The risk to the taxpayers is great, as Krugman points out. Mistakes must be prevented. There is only going to be one shot for success, for pressure is mounting to throw Geithner and Dodd onto the peasants' pitchforks. Failure won't be granted time for explanation, nor would there be time to formulate a redo. The Republican National Committee has already released a Web video that slams Dodd and the White House on the bonus cap provision scraped off the stimulus bill at the last minute, and you know that Rush is tuning his foghorn to blast the Democrats for their impending failure — aided and abetted by the Congressional Republicans.
But with the rise of the Internet, spotting GOP crocodile tears is accomplished so much easier. Sam Stein of the Huntington Post reminds us that Bush and the GOP opposed executive compensation caps themselves back when they were in power. Yet hostile public opprobrium never stopped the GOP from scoring political points. Neither did the truth. You know the situation on Wall Street is completely indefensible when BusinessWeek takes up the Red Banner by declaring that "Wall Street's economic crimes go against humanity".
The faux Republican outrage doesn't stop there. David Brooks of The New York Times often volunteers to be the voice of the Republican party, especially when Rush is too busy treating with his pilonidal cysts. Jim Hightower takes Brooks to task over his latest disinformation screed and reminds Brooks that "This 'small minority' he weeps for is the same bunch of elites who've created tax dodges, trade scams, deregulation fantasies, de-unionization schemes, financial hustles, and other mechanisms to redistribute wealth from workaday families to them." Blogger Milt Shook then plays the audience's new favorite tune, the popular Top 40 platter entitled, "How The Neocons Screwed Us, And Why We Can't Let It Happen Again". Catchy! Love the beat!
But none of this absolves Obama from his promise to be The Official Blame Guy. "It's my job!" he declared. So Obama is in the very place he aspired to be, which is the center of the activity. But there are serious questions being raised about his intentions as well as his abilities, and We, The People will hold him to that announcement. He already has much to answer for.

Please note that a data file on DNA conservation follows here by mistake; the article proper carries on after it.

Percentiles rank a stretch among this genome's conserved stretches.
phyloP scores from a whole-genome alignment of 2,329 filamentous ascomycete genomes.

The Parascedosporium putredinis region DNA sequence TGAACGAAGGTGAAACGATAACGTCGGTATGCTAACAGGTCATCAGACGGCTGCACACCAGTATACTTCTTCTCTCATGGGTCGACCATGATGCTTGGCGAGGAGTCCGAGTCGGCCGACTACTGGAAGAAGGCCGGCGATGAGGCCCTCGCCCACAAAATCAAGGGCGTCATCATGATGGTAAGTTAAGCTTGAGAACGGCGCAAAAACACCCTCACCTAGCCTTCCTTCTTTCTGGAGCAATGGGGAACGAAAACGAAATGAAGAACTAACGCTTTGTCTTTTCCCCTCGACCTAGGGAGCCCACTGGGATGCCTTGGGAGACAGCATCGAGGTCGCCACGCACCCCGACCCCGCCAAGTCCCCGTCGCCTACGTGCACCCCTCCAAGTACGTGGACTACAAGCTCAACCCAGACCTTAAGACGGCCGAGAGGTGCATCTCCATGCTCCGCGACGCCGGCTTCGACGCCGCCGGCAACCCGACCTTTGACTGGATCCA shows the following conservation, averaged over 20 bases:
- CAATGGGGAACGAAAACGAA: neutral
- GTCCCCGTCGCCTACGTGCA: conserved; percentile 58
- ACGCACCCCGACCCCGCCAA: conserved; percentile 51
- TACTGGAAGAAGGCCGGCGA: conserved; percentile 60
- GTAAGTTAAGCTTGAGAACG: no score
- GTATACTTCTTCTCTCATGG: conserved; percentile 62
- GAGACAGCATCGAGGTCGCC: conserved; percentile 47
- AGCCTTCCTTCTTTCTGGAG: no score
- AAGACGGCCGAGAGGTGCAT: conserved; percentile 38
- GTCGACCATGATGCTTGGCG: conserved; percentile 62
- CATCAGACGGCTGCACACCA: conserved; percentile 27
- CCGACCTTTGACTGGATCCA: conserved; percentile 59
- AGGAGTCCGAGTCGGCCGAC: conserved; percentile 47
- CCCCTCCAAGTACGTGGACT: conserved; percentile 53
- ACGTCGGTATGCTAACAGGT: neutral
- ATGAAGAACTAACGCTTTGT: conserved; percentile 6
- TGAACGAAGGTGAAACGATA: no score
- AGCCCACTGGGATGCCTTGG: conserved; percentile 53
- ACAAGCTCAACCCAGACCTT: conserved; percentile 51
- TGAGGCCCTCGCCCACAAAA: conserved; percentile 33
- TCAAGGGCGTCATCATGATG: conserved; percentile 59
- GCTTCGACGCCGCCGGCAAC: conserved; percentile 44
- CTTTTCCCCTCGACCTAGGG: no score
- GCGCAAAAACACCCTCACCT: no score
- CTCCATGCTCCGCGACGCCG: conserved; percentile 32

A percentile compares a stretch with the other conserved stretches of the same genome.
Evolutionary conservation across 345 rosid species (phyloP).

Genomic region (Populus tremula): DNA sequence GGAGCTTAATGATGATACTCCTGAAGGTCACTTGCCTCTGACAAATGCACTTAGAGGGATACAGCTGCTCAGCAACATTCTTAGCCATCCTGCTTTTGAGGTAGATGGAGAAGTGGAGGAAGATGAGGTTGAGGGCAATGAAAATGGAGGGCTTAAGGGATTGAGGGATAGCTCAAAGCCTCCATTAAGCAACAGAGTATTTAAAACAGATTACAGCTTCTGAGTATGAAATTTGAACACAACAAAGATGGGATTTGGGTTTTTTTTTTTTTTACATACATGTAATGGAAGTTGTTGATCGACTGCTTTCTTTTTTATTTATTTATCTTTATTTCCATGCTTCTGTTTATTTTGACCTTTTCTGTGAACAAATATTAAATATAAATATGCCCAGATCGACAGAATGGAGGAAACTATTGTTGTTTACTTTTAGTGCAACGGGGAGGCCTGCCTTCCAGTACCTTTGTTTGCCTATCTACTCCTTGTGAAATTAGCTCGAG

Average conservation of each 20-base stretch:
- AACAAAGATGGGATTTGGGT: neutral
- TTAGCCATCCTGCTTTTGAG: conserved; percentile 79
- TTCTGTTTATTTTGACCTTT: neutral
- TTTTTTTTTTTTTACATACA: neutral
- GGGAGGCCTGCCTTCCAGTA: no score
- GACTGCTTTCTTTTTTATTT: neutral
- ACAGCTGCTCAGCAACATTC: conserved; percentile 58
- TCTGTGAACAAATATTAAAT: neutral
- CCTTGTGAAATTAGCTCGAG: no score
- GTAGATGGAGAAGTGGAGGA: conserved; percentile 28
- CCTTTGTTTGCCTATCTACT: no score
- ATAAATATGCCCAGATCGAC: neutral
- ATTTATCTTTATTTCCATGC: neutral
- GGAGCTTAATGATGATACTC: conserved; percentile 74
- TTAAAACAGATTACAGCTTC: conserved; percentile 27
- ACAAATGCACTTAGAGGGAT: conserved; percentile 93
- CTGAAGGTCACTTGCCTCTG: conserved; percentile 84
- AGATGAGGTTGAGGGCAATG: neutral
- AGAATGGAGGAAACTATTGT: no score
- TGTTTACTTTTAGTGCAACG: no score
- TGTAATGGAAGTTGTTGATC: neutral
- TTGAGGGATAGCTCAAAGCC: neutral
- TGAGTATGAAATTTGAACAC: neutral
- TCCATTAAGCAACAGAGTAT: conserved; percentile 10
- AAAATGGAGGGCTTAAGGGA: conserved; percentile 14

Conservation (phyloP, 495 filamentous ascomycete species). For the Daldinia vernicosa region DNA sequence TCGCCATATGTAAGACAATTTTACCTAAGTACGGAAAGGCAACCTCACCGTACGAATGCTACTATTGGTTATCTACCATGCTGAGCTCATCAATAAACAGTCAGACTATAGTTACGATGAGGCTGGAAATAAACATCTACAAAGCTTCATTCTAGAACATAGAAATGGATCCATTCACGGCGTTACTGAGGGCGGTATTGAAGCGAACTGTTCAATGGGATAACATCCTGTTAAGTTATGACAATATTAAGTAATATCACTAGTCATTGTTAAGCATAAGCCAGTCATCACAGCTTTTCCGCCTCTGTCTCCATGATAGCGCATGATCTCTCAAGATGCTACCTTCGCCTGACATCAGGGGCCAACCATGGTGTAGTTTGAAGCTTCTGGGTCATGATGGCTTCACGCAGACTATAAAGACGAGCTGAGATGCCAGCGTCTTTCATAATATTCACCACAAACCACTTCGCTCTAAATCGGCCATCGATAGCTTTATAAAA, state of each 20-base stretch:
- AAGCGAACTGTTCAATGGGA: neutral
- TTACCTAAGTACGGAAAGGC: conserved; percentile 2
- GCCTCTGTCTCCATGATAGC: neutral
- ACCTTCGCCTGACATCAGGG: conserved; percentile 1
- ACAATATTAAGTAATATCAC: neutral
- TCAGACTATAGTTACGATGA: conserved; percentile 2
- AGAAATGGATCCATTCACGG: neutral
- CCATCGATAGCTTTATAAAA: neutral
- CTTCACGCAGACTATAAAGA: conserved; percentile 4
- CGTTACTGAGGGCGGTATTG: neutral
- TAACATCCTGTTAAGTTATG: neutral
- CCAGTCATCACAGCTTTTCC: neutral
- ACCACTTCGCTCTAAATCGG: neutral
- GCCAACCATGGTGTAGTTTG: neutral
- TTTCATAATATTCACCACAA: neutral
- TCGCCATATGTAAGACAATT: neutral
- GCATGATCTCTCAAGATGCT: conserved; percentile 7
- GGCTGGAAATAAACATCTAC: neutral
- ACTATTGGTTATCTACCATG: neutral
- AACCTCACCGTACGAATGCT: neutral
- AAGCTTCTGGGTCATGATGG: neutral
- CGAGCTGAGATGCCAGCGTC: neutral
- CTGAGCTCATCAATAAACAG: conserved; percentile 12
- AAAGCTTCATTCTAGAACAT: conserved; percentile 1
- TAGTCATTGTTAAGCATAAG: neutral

Paul Craig Roberts, Reagan's Assistant Secretary of the US Treasury, is wondering if the entire bailout itself isn't just a scam played out on the taxpayers. Even if it isn't, Barbara Kellerman of Harvard University’s Kennedy School of Government observes that “The thing [the Obama administration] have to avoid is a sense they’re quick to bail out Wall Street, but not Main Street.”
This position and observation are reinforced by the return of the disgraced former NY Governor Eliot Spitzer. He was hot on the trail of Wall Street's excesses when he was tackled deep in his hooker's end zone, so when he declares that The Real AIG Scandal is not the bonuses but that AIG's counterparties are getting paid back in full with taxpayer dollars, I would tend to believe him.
David Michael Green of The Regressive Antidote was a staunch supporter of Obama during the campaign. As such, he finds himself deeply disappointed in his knight errant, whom he feels has taken up the wrong challenge:
…it is no exaggeration to say that this vibrant and well-liked president, who carries the hopes and aspirations of a nation on his shoulders with a robust foundation of good will to match, is potentially giving away everything in order to make sure that a band of corporate pirates keep their stolen taxpayer money.